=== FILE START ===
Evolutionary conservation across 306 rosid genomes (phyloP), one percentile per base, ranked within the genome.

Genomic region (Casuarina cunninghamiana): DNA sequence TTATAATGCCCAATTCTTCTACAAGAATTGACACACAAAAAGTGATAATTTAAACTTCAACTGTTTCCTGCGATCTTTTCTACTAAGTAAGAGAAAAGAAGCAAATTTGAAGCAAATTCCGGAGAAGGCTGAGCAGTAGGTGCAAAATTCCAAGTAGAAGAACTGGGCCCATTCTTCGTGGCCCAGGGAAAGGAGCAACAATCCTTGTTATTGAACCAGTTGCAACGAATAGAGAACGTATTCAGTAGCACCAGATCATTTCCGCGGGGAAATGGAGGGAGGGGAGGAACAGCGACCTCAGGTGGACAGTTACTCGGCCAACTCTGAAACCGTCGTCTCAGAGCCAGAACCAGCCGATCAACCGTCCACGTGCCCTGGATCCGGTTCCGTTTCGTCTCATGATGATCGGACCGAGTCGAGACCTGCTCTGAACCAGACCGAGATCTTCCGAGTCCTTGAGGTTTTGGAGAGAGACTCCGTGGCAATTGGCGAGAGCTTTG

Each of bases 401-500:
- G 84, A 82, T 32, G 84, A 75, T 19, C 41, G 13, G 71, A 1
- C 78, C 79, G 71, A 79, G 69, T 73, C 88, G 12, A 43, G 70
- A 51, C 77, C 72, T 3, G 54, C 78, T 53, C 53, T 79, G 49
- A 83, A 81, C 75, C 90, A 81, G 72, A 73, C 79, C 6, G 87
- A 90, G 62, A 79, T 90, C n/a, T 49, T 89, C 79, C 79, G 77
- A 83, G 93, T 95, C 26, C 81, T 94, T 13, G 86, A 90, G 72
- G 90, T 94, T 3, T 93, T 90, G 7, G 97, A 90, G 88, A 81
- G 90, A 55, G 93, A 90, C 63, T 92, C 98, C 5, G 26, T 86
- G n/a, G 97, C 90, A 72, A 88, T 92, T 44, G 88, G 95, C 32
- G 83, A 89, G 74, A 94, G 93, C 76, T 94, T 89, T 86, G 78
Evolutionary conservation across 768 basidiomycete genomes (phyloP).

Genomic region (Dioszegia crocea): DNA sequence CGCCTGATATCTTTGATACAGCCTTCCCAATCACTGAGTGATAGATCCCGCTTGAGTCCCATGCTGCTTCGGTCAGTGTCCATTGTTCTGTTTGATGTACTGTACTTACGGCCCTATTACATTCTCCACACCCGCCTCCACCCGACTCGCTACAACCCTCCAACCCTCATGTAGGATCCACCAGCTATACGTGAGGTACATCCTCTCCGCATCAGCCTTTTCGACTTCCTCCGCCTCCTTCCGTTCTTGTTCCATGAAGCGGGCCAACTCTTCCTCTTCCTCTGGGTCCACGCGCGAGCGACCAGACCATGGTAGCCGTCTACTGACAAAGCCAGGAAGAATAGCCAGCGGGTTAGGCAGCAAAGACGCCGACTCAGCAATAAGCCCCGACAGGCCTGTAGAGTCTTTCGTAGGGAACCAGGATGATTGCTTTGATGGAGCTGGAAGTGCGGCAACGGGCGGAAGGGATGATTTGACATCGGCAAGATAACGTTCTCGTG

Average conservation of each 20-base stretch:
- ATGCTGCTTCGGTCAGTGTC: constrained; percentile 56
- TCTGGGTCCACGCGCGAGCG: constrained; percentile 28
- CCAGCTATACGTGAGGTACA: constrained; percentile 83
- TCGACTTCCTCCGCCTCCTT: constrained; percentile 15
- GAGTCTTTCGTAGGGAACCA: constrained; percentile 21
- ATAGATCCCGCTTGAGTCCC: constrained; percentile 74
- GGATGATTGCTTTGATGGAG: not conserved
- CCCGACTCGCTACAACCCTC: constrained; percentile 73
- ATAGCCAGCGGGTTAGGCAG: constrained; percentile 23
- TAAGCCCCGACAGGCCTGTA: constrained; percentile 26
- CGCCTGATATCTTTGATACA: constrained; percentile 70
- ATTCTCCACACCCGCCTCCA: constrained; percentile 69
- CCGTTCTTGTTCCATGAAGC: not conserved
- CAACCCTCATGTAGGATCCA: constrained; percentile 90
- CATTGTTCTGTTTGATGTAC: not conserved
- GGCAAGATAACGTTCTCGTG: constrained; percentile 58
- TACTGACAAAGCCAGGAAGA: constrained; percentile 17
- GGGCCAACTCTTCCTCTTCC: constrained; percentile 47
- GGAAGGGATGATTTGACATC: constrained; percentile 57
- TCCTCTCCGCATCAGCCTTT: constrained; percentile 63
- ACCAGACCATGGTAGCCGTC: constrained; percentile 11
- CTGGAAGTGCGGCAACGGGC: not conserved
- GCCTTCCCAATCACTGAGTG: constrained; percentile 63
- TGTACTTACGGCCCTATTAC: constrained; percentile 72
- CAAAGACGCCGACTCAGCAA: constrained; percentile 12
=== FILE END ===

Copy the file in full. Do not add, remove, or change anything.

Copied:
Evolutionary conservation across 306 rosid genomes (phyloP), one percentile per base, ranked within the genome.

Genomic region (Casuarina cunninghamiana): DNA sequence TTATAATGCCCAATTCTTCTACAAGAATTGACACACAAAAAGTGATAATTTAAACTTCAACTGTTTCCTGCGATCTTTTCTACTAAGTAAGAGAAAAGAAGCAAATTTGAAGCAAATTCCGGAGAAGGCTGAGCAGTAGGTGCAAAATTCCAAGTAGAAGAACTGGGCCCATTCTTCGTGGCCCAGGGAAAGGAGCAACAATCCTTGTTATTGAACCAGTTGCAACGAATAGAGAACGTATTCAGTAGCACCAGATCATTTCCGCGGGGAAATGGAGGGAGGGGAGGAACAGCGACCTCAGGTGGACAGTTACTCGGCCAACTCTGAAACCGTCGTCTCAGAGCCAGAACCAGCCGATCAACCGTCCACGTGCCCTGGATCCGGTTCCGTTTCGTCTCATGATGATCGGACCGAGTCGAGACCTGCTCTGAACCAGACCGAGATCTTCCGAGTCCTTGAGGTTTTGGAGAGAGACTCCGTGGCAATTGGCGAGAGCTTTG

Each of bases 401-500:
- G 84, A 82, T 32, G 84, A 75, T 19, C 41, G 13, G 71, A 1
- C 78, C 79, G 71, A 79, G 69, T 73, C 88, G 12, A 43, G 70
- A 51, C 77, C 72, T 3, G 54, C 78, T 53, C 53, T 79, G 49
- A 83, A 81, C 75, C 90, A 81, G 72, A 73, C 79, C 6, G 87
- A 90, G 62, A 79, T 90, C n/a, T 49, T 89, C 79, C 79, G 77
- A 83, G 93, T 95, C 26, C 81, T 94, T 13, G 86, A 90, G 72
- G 90, T 94, T 3, T 93, T 90, G 7, G 97, A 90, G 88, A 81
- G 90, A 55, G 93, A 90, C 63, T 92, C 98, C 5, G 26, T 86
- G n/a, G 97, C 90, A 72, A 88, T 92, T 44, G 88, G 95, C 32
- G 83, A 89, G 74, A 94, G 93, C 76, T 94, T 89, T 86, G 78
Evolutionary conservation across 768 basidiomycete genomes (phyloP).

Genomic region (Dioszegia crocea): DNA sequence CGCCTGATATCTTTGATACAGCCTTCCCAATCACTGAGTGATAGATCCCGCTTGAGTCCCATGCTGCTTCGGTCAGTGTCCATTGTTCTGTTTGATGTACTGTACTTACGGCCCTATTACATTCTCCACACCCGCCTCCACCCGACTCGCTACAACCCTCCAACCCTCATGTAGGATCCACCAGCTATACGTGAGGTACATCCTCTCCGCATCAGCCTTTTCGACTTCCTCCGCCTCCTTCCGTTCTTGTTCCATGAAGCGGGCCAACTCTTCCTCTTCCTCTGGGTCCACGCGCGAGCGACCAGACCATGGTAGCCGTCTACTGACAAAGCCAGGAAGAATAGCCAGCGGGTTAGGCAGCAAAGACGCCGACTCAGCAATAAGCCCCGACAGGCCTGTAGAGTCTTTCGTAGGGAACCAGGATGATTGCTTTGATGGAGCTGGAAGTGCGGCAACGGGCGGAAGGGATGATTTGACATCGGCAAGATAACGTTCTCGTG

Average conservation of each 20-base stretch:
- ATGCTGCTTCGGTCAGTGTC: constrained; percentile 56
- TCTGGGTCCACGCGCGAGCG: constrained; percentile 28
- CCAGCTATACGTGAGGTACA: constrained; percentile 83
- TCGACTTCCTCCGCCTCCTT: constrained; percentile 15
- GAGTCTTTCGTAGGGAACCA: constrained; percentile 21
- ATAGATCCCGCTTGAGTCCC: constrained; percentile 74
- GGATGATTGCTTTGATGGAG: not conserved
- CCCGACTCGCTACAACCCTC: constrained; percentile 73
- ATAGCCAGCGGGTTAGGCAG: constrained; percentile 23
- TAAGCCCCGACAGGCCTGTA: constrained; percentile 26
- CGCCTGATATCTTTGATACA: constrained; percentile 70
- ATTCTCCACACCCGCCTCCA: constrained; percentile 69
- CCGTTCTTGTTCCATGAAGC: not conserved
- CAACCCTCATGTAGGATCCA: constrained; percentile 90
- CATTGTTCTGTTTGATGTAC: not conserved
- GGCAAGATAACGTTCTCGTG: constrained; percentile 58
- TACTGACAAAGCCAGGAAGA: constrained; percentile 17
- GGGCCAACTCTTCCTCTTCC: constrained; percentile 47
- GGAAGGGATGATTTGACATC: constrained; percentile 57
- TCCTCTCCGCATCAGCCTTT: constrained; percentile 63
- ACCAGACCATGGTAGCCGTC: constrained; percentile 11
- CTGGAAGTGCGGCAACGGGC: not conserved
- GCCTTCCCAATCACTGAGTG: constrained; percentile 63
- TGTACTTACGGCCCTATTAC: constrained; percentile 72
- CAAAGACGCCGACTCAGCAA: constrained; percentile 12